Topps #65 Terry Kennedy - When Winfield and Ozzie Smith left, it was Terry Kennedy that became the de facto "face of the franchise" - at least until Tony Gwynn would arrive later in June. Kennedy had already made an All-Star team in 1981 for the Padres, hitting .301 as the team's primary catcher that year. In 1982, he broke out in a big way to lead the team in homers, having hit only 2 the prior year. His 21 homers and 42 doubles in 1982 would be career highs, but he did reach double digits in homers for 6 straight years. He was the Padres' primary catcher until Benito Santiago was ready to debut in 1987. Kennedy found himself in Baltimore that year in a trade for pitcher Storm Davis. Kennedy would make his 4th and final All-Star squad, now in the American League. He made his way back to the NL in  time to play in his 2nd World Series, now with San Francisco. Kennedy's father Bob was also an MLB player, and Terry's 1984 World Series RBI was the first time both a father and a son had collected an RBI in a World Series game. He became a successful minor league manager and an area scout for several teams. He managed the San Diego Surf Dawgs to a championship in 2005. 

Fleer #585 Rick Wise - Rick Wise was closing the book on a solid and highlight-filled career when he joined the Padres for the 1980 season as a free agent. He was an accomplished hitter during his heyday with the Phillies and Cardinals. He once tossed a no-hitter and homered twice in the same game, becoming the first MLB player to do both. He was so highly regarded as a young pitcher, that he was traded 1 for 1 in 1971 in exchange for a young Steve Carlton. He would be included in another trade later in his career for another HOF hurler, Dennis Eckersley. Wise was also a very good fielder, completing 5 full seasons without recording an error, though we was not awarded a Gold Glove during his career. The 2-time All-Star hit at least one homer every season from 1968 until he was traded to the American League in 1974. When the Padres released him in 1982, his contract was still guaranteed through the 1984 season, so he took the next two years off with his family before returning to baseball as a coach in the minor leagues. He worked for several franchises throughout the majors, minors, and independent leagues until his retirement in 2008.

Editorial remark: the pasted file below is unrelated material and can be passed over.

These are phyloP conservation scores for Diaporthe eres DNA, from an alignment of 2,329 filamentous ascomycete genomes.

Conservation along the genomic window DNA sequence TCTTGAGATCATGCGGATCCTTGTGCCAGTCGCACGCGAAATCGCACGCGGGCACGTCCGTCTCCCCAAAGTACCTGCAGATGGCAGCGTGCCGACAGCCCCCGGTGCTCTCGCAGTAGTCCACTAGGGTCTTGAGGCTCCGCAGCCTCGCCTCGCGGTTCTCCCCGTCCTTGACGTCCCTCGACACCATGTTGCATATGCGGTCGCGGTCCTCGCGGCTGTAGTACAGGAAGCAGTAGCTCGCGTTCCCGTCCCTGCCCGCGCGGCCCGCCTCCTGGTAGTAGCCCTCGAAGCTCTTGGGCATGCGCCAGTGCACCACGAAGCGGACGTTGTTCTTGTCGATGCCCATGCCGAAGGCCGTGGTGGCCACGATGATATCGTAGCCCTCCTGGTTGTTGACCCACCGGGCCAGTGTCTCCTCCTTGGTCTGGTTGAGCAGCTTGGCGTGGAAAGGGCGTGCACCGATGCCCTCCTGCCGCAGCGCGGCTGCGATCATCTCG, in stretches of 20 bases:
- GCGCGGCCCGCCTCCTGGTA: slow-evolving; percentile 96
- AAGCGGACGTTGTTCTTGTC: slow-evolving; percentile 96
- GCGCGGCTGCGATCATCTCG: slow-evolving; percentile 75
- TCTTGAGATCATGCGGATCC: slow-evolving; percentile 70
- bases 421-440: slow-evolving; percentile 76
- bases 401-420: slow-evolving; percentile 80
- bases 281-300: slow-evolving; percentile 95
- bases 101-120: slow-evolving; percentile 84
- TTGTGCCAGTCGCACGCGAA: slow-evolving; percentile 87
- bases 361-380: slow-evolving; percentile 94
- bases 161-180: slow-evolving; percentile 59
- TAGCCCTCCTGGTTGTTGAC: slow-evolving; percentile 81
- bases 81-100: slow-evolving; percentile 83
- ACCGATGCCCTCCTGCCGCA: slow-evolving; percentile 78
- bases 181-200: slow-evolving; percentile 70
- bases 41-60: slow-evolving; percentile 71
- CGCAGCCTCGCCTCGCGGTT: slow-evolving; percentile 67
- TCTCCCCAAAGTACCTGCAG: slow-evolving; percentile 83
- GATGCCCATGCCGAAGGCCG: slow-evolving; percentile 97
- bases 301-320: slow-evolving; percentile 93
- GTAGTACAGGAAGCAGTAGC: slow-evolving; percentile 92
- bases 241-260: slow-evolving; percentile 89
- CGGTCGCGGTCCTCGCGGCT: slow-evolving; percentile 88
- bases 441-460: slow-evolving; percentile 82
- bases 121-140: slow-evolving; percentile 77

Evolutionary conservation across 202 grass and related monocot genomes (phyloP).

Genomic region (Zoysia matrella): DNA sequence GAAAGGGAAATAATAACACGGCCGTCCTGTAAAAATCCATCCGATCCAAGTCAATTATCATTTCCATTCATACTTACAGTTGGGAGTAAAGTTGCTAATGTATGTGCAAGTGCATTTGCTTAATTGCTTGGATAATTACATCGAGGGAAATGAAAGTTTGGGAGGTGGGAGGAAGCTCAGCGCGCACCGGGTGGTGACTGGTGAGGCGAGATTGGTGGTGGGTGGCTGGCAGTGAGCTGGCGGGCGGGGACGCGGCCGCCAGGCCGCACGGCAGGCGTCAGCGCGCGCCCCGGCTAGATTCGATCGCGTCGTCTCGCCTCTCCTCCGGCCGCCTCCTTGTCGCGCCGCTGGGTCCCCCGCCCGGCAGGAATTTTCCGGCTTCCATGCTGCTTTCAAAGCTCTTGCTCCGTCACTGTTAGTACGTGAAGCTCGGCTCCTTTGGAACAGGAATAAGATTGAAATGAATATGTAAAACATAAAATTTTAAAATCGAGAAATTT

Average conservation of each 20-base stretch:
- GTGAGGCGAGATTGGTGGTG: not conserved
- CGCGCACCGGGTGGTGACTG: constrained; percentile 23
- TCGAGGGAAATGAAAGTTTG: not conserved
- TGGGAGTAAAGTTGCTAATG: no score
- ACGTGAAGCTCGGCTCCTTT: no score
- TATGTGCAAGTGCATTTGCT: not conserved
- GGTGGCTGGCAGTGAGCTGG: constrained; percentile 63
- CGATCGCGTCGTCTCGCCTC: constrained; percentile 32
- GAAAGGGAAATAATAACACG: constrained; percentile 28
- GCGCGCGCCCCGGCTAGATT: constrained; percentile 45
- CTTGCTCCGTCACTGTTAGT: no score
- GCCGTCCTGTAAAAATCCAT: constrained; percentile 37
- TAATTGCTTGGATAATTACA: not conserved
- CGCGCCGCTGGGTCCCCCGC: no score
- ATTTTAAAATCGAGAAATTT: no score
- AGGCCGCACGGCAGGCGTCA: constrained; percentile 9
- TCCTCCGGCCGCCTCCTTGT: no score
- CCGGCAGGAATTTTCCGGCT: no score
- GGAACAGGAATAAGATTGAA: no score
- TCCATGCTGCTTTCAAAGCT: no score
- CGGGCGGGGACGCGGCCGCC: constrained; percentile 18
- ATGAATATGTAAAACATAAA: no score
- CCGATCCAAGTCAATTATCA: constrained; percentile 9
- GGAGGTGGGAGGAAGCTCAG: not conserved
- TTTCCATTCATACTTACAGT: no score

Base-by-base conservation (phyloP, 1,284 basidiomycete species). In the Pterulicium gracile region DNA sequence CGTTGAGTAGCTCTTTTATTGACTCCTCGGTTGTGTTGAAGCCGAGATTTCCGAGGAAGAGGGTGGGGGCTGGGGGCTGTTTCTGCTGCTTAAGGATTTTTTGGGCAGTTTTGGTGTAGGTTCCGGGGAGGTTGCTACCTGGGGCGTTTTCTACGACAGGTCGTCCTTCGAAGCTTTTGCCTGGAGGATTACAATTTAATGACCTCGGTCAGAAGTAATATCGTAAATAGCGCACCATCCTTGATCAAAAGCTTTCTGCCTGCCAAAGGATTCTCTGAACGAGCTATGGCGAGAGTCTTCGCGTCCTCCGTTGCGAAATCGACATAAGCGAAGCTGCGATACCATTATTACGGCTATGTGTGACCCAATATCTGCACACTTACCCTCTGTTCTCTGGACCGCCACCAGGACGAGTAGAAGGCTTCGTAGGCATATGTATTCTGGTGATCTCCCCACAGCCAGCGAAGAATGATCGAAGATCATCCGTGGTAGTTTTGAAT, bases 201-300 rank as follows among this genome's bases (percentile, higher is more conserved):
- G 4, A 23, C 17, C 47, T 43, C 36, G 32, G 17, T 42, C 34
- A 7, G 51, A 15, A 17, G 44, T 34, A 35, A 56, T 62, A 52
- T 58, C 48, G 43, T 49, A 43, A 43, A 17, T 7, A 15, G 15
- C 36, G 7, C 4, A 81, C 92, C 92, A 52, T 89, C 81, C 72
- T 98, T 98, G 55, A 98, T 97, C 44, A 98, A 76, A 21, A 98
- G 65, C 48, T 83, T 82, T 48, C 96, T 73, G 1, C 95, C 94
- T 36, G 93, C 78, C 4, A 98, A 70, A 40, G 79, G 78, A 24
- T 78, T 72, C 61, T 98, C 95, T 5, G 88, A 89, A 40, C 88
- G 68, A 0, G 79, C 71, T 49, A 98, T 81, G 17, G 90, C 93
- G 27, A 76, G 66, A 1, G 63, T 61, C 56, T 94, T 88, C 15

Topps #95 Ozzie Smith - By the time this card was in packs, Smith had already closed the book on his Padres career. His reputation in  San Diego was a glove first (and glove second, third and fourth) infielder with great range on defense and great speed on the bases (if he could just get there in the first place). In 1981, he made his first All-Star team, having increased his batting average to .259 for the first half (compared with .233 for his career to that point). Smith certainly was fast, stealing 147 bases for the Padres over his first 4 MLB seasons, but his career OPS+ at that point was a paltry 66 (100 being league average.). A young player like Smith was not destined to be a terrible hitter forever, but a poor 2nd half in 1981 must have indicated more struggles than triumphs to come. This prompted a trade that was both short-sighted and mutually beneficial. If you had told the Padres that Gary Templeton was going to be in San Diego for the balance of the 1980s and contribute over 1,100 hits and score 425 runs, they'd take that for Smith in a heartbeat. Just don't tell them that Smith would end up outslugging Templeton over that same period, and score 991 more runs in his career for the Cardinals. I don't think they'd believe it!

Fleer #579 Broderick Perkins - Standing just 5'10" and slugging just .350 for his career, Broderick Perkins was not a prototypical first baseman. He was the Padres everyday first baseman, though, in both 1981 and 1982. Perkins was the other player in the Ed Whitson trade to Cleveland. This was good news, though, as Broderick would later say that Juan Eichelberger was his favorite teammate. In 1980, he played in just 43 games, but he hit .370 for the Padres and showed the kind of potential that made him a regular in 81 and 82. He played a season in Mexico in 1986, and was a very good hitter at the AAA level, hitting .308 with an .817 OPS over 3 seasons. He was a firefighter for a time in San Diego in the 1990s. Broderick was one of the pallbearers at Tony Gwynn's funeral in 2014. Perkins hit righties much better than lefties for his career, with an OPS nearly 150 points higher against right handed pitching.